Madej v. Bank of America, National Association et al
ORDER - Plaintiff shall have until October 4, 2011, to file an amended complaint as described in his motion to amend (Filing No. 15 ) and motion to respond (Filing No. 16 ). Defendant's motion to dismiss (Filing No. 6 ) is denied as moot. De fendant is granted leave to file a second motion to dismiss as to plaintiff's amended complaint, should it desire to do so. Plaintiff's motion to respond out of time to Bank of America's motion to dismiss (Filing No. 16 ) is denied as moot. Ordered by Senior Judge Lyle E. Strom. (GJG)
IN THE UNITED STATES DISTRICT COURT FOR THE
DISTRICT OF NEBRASKA
BANK OF AMERICA, NATIONAL
ASSOCIATION AS SUCCESSOR BY
MERGER TO LaSALLE BANK
NATIONAL ASSOCIATION AS
TRUSTEE FOR RAMP 1007RZ1,
DOES 1-10 (inclusive),
This matter is before the Court upon defendant Bank of
America’s (Bank of America) motion to dismiss plaintiff Eric
Madej’s (Madej) complaint pursuant to Federal Rules of Civil
Procedure 12(b)(6), failure to state a claim upon which relief
can be granted, and 12(b)(7), failure to join a required party
(Filing No. 6), as well as Madej’s motions to amend the complaint
(Filing No. 15) and to respond out of time to Bank of America’s
motion to dismiss (Filing No. 16).
On April 26, 2011, Madej filed a complaint against Bank
of America in the District Court of Douglas County, Nebraska,
stating seven causes of action: “declaratory relief,” “injunctive
relief,” “demand for an accounting,” “rescission,” “wrongful
foreclosure,” “unfair and unlawful business practice,” and “quiet
title” (Complaint, Ex. A, Filing No. 1).
The complaint involves
the foreclosure by Bank of America of a home pursuant to a deed
of trust in the names of Madej and his wife, Jodi Madej (Id. at
Jodi Madej was not included as a party to the complaint.
On May 25, 2011, Bank of America removed the action to
the United States District Court for the District of Nebraska
(Filing No. 1).
After being granted an extension of time to
answer, Bank of America filed a motion to dismiss on June 9, 2011
(Filing No. 6).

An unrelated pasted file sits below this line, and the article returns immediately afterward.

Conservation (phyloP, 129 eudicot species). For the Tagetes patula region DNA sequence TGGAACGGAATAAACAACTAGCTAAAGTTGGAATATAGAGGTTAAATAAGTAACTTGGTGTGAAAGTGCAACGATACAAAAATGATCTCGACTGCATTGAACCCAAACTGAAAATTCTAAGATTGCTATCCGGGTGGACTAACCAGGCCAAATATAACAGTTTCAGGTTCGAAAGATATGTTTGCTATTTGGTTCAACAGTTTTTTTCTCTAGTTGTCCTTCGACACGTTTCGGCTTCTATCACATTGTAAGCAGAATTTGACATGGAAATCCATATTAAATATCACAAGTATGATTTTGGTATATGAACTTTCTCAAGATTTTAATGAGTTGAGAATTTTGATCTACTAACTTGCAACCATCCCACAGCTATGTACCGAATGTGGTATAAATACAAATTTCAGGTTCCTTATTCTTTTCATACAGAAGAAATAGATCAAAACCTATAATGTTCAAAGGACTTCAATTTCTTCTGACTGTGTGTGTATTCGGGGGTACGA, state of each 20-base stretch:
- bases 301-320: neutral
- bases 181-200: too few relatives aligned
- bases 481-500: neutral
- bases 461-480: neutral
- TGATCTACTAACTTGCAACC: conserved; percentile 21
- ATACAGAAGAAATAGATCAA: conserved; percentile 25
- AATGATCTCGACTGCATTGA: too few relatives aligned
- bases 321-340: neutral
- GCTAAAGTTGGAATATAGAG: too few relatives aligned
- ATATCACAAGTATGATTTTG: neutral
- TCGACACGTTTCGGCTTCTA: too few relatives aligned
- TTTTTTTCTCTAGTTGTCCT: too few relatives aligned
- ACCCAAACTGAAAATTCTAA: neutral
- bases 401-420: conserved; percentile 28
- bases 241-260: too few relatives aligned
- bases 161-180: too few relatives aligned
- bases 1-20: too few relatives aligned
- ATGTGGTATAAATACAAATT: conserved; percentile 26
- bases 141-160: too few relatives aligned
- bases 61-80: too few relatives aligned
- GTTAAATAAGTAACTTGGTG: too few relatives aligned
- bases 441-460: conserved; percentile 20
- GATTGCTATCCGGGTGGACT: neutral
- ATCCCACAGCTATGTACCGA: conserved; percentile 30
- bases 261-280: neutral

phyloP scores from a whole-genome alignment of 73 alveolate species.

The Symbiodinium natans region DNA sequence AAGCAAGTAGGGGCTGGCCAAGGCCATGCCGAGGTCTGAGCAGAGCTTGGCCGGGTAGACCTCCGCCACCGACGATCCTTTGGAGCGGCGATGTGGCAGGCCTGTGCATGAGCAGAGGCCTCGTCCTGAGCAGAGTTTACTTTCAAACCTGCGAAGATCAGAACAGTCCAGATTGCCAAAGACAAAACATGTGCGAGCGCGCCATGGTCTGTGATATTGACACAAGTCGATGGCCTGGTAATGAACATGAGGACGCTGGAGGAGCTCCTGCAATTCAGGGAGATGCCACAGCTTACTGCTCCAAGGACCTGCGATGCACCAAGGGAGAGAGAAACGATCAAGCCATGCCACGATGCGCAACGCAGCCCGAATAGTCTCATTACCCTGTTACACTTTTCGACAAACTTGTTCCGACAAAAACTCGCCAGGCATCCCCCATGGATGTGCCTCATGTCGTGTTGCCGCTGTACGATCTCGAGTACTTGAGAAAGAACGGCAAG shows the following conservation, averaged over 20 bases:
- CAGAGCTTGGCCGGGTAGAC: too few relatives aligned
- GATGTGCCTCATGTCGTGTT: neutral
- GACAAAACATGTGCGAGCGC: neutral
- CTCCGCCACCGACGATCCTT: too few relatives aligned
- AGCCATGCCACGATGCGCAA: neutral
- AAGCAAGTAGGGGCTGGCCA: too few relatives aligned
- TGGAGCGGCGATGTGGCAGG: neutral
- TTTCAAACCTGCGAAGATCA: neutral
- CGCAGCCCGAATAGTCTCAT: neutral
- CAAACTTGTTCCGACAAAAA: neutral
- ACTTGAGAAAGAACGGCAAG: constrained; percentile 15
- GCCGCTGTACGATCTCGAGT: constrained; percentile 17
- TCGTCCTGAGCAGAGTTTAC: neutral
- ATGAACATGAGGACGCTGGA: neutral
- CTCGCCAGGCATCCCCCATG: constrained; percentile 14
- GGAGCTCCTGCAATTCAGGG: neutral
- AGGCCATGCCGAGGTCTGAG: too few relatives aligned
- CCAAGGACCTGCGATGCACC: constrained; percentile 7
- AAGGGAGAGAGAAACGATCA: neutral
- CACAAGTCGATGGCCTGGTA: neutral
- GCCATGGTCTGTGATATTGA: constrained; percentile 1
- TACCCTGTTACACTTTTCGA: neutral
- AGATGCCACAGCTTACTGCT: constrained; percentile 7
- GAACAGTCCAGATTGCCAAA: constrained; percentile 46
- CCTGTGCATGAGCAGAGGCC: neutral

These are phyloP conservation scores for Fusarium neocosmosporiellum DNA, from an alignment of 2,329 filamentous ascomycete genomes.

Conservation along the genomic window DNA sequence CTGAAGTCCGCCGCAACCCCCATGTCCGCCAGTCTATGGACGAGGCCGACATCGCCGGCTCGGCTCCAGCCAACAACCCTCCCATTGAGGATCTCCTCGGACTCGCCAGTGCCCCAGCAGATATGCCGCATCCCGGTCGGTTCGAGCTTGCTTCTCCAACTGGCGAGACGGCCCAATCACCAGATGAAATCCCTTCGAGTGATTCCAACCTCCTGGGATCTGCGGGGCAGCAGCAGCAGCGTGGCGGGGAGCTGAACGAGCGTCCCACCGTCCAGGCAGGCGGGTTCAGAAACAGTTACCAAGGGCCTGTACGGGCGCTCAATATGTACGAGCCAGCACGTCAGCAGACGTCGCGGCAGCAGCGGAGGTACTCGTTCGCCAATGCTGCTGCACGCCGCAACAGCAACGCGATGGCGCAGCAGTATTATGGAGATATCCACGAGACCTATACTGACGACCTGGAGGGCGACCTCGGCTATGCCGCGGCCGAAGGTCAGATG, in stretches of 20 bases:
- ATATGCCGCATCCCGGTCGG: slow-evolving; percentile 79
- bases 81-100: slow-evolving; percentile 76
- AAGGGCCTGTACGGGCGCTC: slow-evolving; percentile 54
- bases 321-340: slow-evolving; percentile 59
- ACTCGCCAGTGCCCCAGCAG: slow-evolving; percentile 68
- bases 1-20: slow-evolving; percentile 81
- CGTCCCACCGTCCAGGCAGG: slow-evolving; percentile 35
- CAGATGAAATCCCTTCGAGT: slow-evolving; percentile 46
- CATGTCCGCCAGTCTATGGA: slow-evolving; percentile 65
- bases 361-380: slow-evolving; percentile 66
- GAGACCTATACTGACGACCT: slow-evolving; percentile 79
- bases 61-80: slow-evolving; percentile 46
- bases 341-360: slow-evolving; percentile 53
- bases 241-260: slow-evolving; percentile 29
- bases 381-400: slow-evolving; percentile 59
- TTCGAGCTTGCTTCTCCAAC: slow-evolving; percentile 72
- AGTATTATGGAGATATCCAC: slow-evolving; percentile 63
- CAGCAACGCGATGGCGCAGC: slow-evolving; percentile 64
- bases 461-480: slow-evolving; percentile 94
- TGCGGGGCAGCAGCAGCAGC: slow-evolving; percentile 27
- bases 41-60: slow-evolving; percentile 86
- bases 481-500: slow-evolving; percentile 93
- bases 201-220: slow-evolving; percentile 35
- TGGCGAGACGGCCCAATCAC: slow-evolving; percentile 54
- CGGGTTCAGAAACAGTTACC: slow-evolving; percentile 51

As noted by Bank of America in its reply brief of July
13, 2011 (Filing No. 10), Madej did not file a brief in
opposition to Bank of America’s motion to dismiss.
On July 28, 2011, Madej filed a motion to amend his
complaint to join an essential party, Jodi Madej (Filing No. 15).
The motion to amend does not attach “an unsigned copy of the
proposed amended pleading that clearly identifies the proposed
However, also on July 28, 2011,
Madej filed a motion to “repond out of time” [sic] to Bank of
America’s motion to dismiss (Filing No. 16).
In that motion,
Madej states that he intends to amend his complaint to remove
“points 3-7 that were raised in Defendant’s Motion to Dismiss,”
meaning, apparently, the last five causes of action in the
complaint (Filing No. 16, at 1).
Madej states, “These points
were only put in the original complaint as a reference, not as
the primary issues of law to be determined by the Court” (Filing
No. 16, at 1).
Bank of America filed a brief in opposition to Madej’s
motion to amend (Filing No. 18).
Bank of America opposes Madej’s
motion because it “is untimely, and does not comply with the
local rules” (Filing No. 18, at 1).
Leave to amend should be freely given “when justice so
Fed. R. Civ. P. 15(a)(2).
right to amend.”
“There is no absolute
Becker v. Univ. of Neb. at Omaha, 191 F.3d 904,
908 (8th Cir. 1999).
“A denial of leave to amend may be
justified by undue delay, bad faith on the part of the moving
party, futility of the amendment or unfair prejudice to the
Amrine v. Brooks, 522 F.3d 823, 833 (8th Cir.
“Likelihood of success on the new claim or defenses is
not a consideration for denying leave to amend unless the claim
is clearly frivolous.”
Becker, 191 F.3d at 908.
The Court notes that in addition to adding a required
party, plaintiff’s amended complaint will simplify the case
considerably by removing five of the seven causes of action.
IT IS ORDERED:
1) Plaintiff shall have until October 4, 2011, to file
an amended complaint as described in his motion to amend (Filing
No. 15) and motion to respond (Filing No. 16).
Defendant’s motion to dismiss (Filing No. 6) is
denied as moot.
3) Defendant is granted leave to file a second motion
to dismiss as to plaintiff’s amended complaint, should it desire
to do so.
4) Plaintiff’s motion to respond out of time to Bank of
America’s motion to dismiss (Filing No. 16) is denied as moot.
DATED this 19th day of September, 2011.
BY THE COURT:
/s/ Lyle E. Strom
LYLE E. STROM, Senior Judge
United States District Court
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